CAR immunotherapy involves re-programming a patient's immune system to kill tumour cells. T-cells are extracted from a patient's blood, manipulated outside the body to incorporate the CAR gene, and then returned to the patient by infusion. The CAR gene introduces a targeting mechanism to the T-cells, enabling them to recognise, engage and destroy tumour cells in a highly-specific manner. Initial clinical trials of CAR T-cells in B-cell malignancies, including acute lymphoblastic leukemia ("ALL"), suggest that this approach may transform treatment of cancer patients, many of whom have no other therapeutic options.
Autolus is a private biopharmaceutical company, focused on the development and commercialisation of engineered T-cell immunotherapy products with extreme efficacy in treatment of life-threatening cancers. Using its proprietary platform, Autolus is developing next-generation engineered CAR T-cell products, and is positioned to be a leader in the use of human cells to treat disease. It is expected that this platform will provide a source of sustainable competitive advantage in both haematological and solid cancers, most of which are not addressable using the current CAR technology. Autolus' shareholders include Syncona LLP and UCL Business PLC. For further information please visit the Company's website at: http://www.
Syncona LLP was founded in 2012 and operates as an evergreen investment company, taking an active role in identifying, developing and funding technologies with the potential to significantly impact the healthcare market of the future. Syncona can take the long view when necessary, able to concentrate investment into opportunities as technology is validated. Syncona is a subsidiary the Wellcome Trust that invested the initial £200m capitalisation. For further information please visit the Company's website at: http://www.
About UCL Business PLC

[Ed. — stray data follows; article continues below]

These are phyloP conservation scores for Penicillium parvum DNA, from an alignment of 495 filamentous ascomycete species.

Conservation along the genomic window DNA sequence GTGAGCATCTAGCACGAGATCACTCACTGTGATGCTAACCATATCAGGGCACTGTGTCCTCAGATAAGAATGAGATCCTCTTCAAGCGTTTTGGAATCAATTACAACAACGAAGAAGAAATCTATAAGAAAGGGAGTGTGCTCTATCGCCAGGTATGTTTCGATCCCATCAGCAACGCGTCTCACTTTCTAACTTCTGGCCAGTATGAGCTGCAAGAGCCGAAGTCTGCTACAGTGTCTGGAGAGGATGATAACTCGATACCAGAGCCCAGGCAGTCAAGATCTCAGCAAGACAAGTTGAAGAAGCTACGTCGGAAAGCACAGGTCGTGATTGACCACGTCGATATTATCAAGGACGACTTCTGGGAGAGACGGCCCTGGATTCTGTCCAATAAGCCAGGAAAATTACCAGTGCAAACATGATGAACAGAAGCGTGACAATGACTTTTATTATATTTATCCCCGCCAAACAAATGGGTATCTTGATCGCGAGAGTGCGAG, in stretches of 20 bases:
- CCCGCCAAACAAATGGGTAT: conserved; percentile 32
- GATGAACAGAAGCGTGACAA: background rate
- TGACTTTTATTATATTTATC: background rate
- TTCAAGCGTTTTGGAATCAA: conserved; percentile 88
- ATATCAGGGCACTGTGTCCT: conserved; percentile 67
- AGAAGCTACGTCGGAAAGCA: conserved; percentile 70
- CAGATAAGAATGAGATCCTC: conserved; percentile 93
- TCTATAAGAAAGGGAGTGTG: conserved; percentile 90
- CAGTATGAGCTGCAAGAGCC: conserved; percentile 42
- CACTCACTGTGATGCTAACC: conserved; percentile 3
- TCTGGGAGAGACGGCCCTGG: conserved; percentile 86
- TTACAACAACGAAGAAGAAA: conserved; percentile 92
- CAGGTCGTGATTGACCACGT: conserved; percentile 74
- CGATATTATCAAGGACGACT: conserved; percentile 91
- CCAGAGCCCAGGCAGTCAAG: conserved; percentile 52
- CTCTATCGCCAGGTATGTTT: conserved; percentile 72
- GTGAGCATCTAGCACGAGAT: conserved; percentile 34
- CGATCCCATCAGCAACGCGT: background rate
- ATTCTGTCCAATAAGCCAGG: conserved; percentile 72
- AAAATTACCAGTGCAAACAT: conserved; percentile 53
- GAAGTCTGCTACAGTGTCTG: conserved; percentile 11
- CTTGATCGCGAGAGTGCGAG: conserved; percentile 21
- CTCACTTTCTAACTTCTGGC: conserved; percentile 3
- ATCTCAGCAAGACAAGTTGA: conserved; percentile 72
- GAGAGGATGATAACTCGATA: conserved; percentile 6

UCL Business PLC (UCLB) is a leading technology transfer company that supports and commercialises research and innovations arising from UCL, one of the UK's top research-led universities. UCLB has a successful track record and a strong reputation for identifying and protecting promising new technologies and innovations from UCL academics. UCLB has a strong track record in commercialising medical technologies and provides technology transfer services to UCL's associated hospitals; University College London Hospitals, Moorfields Eye Hospital, Great Ormond Street Hospital for Children and the Royal Free London Hospital. It invests directly in development projects to maximise the potential of the research and manages the commercialisation process of technologies from laboratory to market. For further information, please visit: http://www.
Founded in 1826, UCL was the first English university established after Oxford and Cambridge, the first to admit students regardless of race, class, religion or gender, and the first to provide systematic teaching of law, architecture and medicine. We are among the world's top universities, as reflected by performance in a range of international rankings and tables. UCL currently has almost 29,000 students from 150 countries and in the region of 10,000 employees. For further information, please visit: http://www.
The work of Dr Pule's team has been supported by multiple government and charitable sources including Cancer Research UK Centre for Drug Development, Leukaemia and Lymphoma Research, The Kay Kendall Leukaemia Fund, the Neuroblastoma Society, the Medical Research Council, the Biotechnology and Biological Sciences Research Council, the National Institute for Health Research University College London Hospitals Biomedical Research Centre, University College London Hospitals, the UCL Therapeutic Innovation Fund, the UCLB Proof of Concept Fund and the European Union framework 6 and 7 programmes. In addition to the funding, UCLB have in licenced intellectual property from Cancer Research UK's commercial arm, Cancer Research Technology Ltd, to support aspects of the programme.